Fundamentally, the ‘formulation of national policy is solely vested with the Central Government along with the ‘economic policy’ which forms part and parcel of the same. Thus, ‘mere disagreement with a policy is not a ground on which courts could review economic policy.’ Rather amusingly, the Court was pleaded with to refrain from acting as a ‘super auditor.’
The second prong was an unsuccessful attempt to revive ‘the political question’ doctrine. This draws strength from somewhat discredited thinking which proposes that the Court must hold back in cases where supposedly ‘apolitical’ decisions are made by the State with ‘diverse’ considerations in mind.
Judicial remit, it is argued, is therefore limited to cases which are ‘mala fide, manifestly unreasonable or based on wholly extraneous and irrelevant grounds.’
For example, the Attorney General contended that former President Gotabhaya Rajapaksa’s ‘arbitrary tax reductions’ could be seen as disastrous by some (leading to the huge loss of national revenue) or beneficial by others (as a spur to rejuvenating the national economy).
Whichever, the reduction or increase of taxes is a matter of policy that is ‘entirely’ within the purview of Parliament under Article 148 of the Constitution.
The Doctrine of Public Trust
However, in dismissing these arguments and claiming the power of judicial review over the acts and omissions in issue, the Bench pointed to the fact that ‘continued inaction and callous disregard’ had been evidenced by the Rajapaksa brothers along with the top tier of monetary and fiscal officials at that time.
They had failed to take timely remedial measures despite substantive evidence showing the drastic decrease in government revenue. This had breached the ‘public trust.’
In effect, this violated the ‘co-relationship’ between Democracy, the Rule of Law and the ‘Doctrine of Public Trust’, given that ‘there is no absolute or unfettered discretion in public law; discretion is conferred on public functionaries in trust for the public…’ Principles of openness, fairness and accountability are mandatory and decision-making should not be shrouded in secrecy.
These familiar reminders are bitter-sweet. Since their articulation close to three decades ago (Premchandra v Jayawickreme  2 SriLR 90 at 105), the Court has been remarkably inconsistent in holding to that standard.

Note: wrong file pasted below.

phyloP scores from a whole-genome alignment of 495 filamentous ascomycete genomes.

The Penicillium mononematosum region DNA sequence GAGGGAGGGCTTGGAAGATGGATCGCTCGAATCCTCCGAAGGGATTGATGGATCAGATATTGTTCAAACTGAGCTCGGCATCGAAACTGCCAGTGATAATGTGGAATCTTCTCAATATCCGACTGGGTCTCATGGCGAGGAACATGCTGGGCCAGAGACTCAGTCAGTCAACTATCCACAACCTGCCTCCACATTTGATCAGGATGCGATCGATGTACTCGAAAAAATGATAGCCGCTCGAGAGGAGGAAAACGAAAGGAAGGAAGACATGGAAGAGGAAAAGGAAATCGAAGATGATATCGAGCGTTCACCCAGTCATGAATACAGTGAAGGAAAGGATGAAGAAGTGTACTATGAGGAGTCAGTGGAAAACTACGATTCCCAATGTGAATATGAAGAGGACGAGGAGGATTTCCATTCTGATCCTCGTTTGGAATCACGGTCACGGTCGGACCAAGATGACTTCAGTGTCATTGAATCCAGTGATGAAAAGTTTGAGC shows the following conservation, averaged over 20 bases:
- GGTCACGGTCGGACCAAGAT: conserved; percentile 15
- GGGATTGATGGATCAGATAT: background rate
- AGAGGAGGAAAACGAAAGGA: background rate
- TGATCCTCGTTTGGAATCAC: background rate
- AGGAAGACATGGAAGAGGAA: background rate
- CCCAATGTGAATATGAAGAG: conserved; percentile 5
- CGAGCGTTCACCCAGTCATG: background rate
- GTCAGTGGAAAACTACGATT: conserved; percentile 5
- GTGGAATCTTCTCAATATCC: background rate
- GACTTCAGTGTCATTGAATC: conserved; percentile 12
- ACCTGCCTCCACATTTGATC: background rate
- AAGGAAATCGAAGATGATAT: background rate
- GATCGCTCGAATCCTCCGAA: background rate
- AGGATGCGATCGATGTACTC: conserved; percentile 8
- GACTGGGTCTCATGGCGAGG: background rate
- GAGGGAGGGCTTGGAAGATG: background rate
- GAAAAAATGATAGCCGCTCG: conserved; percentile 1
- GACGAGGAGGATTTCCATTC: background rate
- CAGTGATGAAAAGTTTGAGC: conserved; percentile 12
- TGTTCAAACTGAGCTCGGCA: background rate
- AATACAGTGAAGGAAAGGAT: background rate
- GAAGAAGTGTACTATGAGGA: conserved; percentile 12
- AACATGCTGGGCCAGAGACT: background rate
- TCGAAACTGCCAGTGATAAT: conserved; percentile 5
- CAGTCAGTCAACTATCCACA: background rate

Regardless, it is cause for (restrained) joy that the Court saw fit to emphasise those timeless principles along with Article 27(1) of the Constitution (Directive Principles of State Policy) which inter alia, requires the State to realise ‘an adequate standard of living’ for citizens ‘…including adequate food, clothing and housing.’
The way forward for accountability
Other facets of this decision will be examined in these column spaces in the following week. Interestingly also, the Bench opined that the fundamental rights applications in issue should not be dismissed for failure to file within the constitutionally stipulated one month period after the alleged acts took place. The ‘continuing nature…’ of the violations was stressed given that to ignore this would ‘be to ignore any possible violations which may stem from these actions.’
Moreover, the fact that a Parliamentary Select Committee to look into the country’s bankruptcy had been appointed in January 2023 which was after the petitions in the case had been filed and after leave to proceed had been granted, was held not to preclude judicial review. Compensation had not been asked by the petitioners and consequently was not granted by the Court apart from an order as to nominal costs.
Presumably this reticence by the petitioners acting in the public interest was because it would be impossible to quantify the enormous sufferings of the people due to the acts and omissions in issue. Even so, the Court’s findings may conceivably pave the way for individual citizens to claim that recompense in later interventions, based on continuing harm.
It is hoped that such public interest action will ensue.